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right now, everyone is kind of on pins and needles. lastly, in terms of how long this could go on for, originally they said it would take 12 days to drain all the water from that reservoir. with the acceleration, additional pumps brought in, we're now looking at an estimate of four to five days. if they can buy that four to five days, perhaps you can avoid catastrophe here. it is truly a race against time, alex. >> this is a mess, to say the least, it's obvious. it's clear why people are having to work on an easter holiday. the governor, emergency responders. wow. okay, sam, let us know, particularly if you find out any information from that gas company. we appreciate all of it. "the new york times" is reporting about an alleged trump campaign scheme to trick donors out of tens of millions of dollars. a trump spokesman reacts to the reporting and so will my panel, next. panel, next i want a bucket of chicken... i want... ♪♪ it's the easiest because it's the cheesiest.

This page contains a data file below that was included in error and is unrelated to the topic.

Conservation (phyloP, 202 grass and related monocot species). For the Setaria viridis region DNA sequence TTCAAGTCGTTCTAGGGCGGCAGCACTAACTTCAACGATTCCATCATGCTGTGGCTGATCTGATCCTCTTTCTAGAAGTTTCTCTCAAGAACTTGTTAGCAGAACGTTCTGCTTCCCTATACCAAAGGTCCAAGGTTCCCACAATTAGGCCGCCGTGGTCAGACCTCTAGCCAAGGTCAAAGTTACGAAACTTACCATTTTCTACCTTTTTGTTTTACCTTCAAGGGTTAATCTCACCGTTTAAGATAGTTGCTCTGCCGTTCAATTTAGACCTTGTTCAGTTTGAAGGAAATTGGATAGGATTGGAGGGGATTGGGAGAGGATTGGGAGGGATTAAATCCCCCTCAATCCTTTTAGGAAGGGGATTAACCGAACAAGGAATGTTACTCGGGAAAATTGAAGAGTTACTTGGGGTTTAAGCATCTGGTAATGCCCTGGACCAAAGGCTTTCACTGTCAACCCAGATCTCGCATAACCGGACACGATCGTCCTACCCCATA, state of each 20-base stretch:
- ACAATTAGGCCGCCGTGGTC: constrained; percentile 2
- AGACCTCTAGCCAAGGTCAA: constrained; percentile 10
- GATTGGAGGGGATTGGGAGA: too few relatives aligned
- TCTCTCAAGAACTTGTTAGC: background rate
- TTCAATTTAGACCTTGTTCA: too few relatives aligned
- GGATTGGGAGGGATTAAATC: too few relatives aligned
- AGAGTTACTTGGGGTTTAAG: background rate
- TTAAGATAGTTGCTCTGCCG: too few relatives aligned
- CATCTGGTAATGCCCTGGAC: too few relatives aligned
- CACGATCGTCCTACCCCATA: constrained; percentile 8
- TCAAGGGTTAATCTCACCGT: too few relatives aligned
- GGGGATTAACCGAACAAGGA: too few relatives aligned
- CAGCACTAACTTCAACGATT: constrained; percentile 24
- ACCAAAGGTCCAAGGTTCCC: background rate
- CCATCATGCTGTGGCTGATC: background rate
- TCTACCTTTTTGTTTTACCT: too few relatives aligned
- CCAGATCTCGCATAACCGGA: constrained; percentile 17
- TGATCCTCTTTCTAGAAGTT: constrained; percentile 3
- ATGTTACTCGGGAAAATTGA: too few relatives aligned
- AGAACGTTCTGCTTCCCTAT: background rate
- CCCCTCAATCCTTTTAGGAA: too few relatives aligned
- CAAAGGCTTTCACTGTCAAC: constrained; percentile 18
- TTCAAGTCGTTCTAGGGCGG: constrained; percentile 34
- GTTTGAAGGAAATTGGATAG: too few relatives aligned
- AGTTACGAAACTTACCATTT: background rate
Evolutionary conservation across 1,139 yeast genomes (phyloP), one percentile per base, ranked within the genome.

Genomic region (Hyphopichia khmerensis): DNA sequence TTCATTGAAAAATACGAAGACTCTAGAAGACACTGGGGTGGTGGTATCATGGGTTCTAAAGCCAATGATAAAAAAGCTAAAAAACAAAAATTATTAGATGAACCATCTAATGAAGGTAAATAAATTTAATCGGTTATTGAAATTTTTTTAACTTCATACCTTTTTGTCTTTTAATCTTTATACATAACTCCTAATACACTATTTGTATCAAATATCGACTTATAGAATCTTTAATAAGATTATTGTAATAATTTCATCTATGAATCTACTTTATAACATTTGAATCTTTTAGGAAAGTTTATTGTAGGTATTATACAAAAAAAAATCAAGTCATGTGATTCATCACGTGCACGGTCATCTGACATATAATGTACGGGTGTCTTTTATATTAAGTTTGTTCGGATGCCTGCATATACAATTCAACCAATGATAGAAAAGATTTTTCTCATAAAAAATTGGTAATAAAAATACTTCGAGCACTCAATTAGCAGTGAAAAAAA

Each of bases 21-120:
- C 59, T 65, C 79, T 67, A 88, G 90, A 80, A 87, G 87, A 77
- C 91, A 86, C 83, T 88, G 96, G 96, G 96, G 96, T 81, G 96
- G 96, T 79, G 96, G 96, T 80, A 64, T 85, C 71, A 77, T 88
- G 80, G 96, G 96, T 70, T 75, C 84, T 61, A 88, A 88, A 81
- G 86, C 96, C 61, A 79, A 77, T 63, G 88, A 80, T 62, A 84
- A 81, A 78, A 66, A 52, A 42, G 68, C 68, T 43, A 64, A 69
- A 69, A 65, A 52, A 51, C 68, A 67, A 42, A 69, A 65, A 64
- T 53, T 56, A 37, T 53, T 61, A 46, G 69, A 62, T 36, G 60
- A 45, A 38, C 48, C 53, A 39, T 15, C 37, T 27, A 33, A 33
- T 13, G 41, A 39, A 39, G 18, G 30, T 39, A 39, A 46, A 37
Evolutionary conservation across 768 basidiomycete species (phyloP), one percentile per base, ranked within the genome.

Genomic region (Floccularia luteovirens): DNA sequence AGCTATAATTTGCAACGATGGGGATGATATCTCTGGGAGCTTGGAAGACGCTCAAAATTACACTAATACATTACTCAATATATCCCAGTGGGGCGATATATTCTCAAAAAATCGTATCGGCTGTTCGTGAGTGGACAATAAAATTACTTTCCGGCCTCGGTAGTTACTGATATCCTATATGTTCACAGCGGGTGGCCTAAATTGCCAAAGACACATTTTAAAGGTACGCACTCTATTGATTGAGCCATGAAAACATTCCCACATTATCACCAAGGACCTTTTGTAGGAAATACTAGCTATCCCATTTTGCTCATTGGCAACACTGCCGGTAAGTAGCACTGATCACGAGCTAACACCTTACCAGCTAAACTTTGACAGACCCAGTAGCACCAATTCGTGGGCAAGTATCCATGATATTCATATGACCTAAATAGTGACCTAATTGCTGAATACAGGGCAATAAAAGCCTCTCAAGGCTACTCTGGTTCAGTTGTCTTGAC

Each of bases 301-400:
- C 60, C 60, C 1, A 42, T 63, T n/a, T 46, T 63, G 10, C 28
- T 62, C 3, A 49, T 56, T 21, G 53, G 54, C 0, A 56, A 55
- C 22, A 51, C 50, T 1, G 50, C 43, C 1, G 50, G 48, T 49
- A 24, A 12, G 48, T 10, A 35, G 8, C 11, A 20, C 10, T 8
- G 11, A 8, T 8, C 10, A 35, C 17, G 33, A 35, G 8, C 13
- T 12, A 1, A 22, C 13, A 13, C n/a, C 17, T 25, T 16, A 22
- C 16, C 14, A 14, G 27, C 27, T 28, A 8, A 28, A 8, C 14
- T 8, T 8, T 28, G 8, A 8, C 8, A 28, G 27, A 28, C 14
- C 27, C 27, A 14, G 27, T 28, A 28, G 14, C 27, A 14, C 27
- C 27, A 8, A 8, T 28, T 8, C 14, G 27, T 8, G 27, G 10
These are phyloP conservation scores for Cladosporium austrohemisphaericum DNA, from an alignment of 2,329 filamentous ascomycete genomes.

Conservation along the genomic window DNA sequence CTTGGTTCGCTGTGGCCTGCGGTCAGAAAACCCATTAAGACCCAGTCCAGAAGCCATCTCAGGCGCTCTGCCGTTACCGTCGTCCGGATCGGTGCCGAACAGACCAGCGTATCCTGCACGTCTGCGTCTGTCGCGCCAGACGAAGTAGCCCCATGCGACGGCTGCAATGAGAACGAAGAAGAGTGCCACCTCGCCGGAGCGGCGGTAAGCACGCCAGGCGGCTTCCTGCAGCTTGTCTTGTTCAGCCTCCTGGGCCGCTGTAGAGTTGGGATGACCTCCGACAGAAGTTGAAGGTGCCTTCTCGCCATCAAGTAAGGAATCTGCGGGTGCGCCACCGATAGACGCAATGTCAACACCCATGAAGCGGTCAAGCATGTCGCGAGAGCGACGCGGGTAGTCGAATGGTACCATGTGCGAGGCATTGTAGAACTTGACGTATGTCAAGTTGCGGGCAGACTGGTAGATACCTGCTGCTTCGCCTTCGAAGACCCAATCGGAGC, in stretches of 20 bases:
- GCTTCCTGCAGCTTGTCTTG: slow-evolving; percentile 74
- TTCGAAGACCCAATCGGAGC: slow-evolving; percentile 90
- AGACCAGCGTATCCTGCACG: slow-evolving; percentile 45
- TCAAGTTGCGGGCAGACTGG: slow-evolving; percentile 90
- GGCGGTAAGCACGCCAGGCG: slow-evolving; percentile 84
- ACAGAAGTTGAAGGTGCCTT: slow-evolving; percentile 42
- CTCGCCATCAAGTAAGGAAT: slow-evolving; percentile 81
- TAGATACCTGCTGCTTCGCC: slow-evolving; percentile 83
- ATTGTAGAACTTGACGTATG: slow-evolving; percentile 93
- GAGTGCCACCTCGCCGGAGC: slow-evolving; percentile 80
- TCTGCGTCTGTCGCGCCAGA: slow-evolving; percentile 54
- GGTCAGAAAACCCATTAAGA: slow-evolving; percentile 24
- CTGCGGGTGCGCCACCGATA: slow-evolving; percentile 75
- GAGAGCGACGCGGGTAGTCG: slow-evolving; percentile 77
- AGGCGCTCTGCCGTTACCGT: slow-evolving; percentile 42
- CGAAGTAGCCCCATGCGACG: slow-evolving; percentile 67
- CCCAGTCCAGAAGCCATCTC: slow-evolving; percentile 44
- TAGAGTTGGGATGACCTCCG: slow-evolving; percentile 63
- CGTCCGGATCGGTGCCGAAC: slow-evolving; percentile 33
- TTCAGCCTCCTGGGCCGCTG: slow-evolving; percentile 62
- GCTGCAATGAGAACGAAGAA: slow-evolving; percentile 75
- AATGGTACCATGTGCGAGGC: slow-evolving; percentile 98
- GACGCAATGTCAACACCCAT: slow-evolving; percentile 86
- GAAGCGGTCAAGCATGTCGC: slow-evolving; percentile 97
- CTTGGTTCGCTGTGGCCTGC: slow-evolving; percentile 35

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new investigation from "the new york times." donald trump supporters who thought they were donating only once to his 2020 campaign were actually charged repeatedly and that includes 63-year-old stacey black, who was in hospice care, battling cancer. he chipped in $500 to trump's campaign once in september. but over the following month, the campaign took $3,000 out of, without his knowledge, until his bank account was ultimately frozen. joining me, don callaway, democratic strategist and founder of the protection fund, susan del percio, republican strategist, and david jolly, former congressman from florida, and msnbc contributor, newly shaved, wow, david, it's a good look. they both were good looks. >> alex, we have a baby boy coming in two weeks, i have to meet him for the first time clean-shaven. >> and you need to take the time to shave before he takes up all your time, i totally get that.
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susan, the campaign was eventually forced to return a whopping 122.7 million dollars in refunds. jason miller, trump spokesman, of course downplayed the fraud and the huge amount of money in refunds. he said, the fact we had a dispute rate of less than 1% of total donations despite raising more grassroots money than any campaign in history is remarkable, our campaign was built by the hard working men and women of america and cherishing their investments as paramount to anything else we did. but "the times" is pointing out, susan, $122 million refunded by trump and the rnc in total is more than any federal democratic candidate or committee combined. >> it's donald trump, so we think it's a scam, which of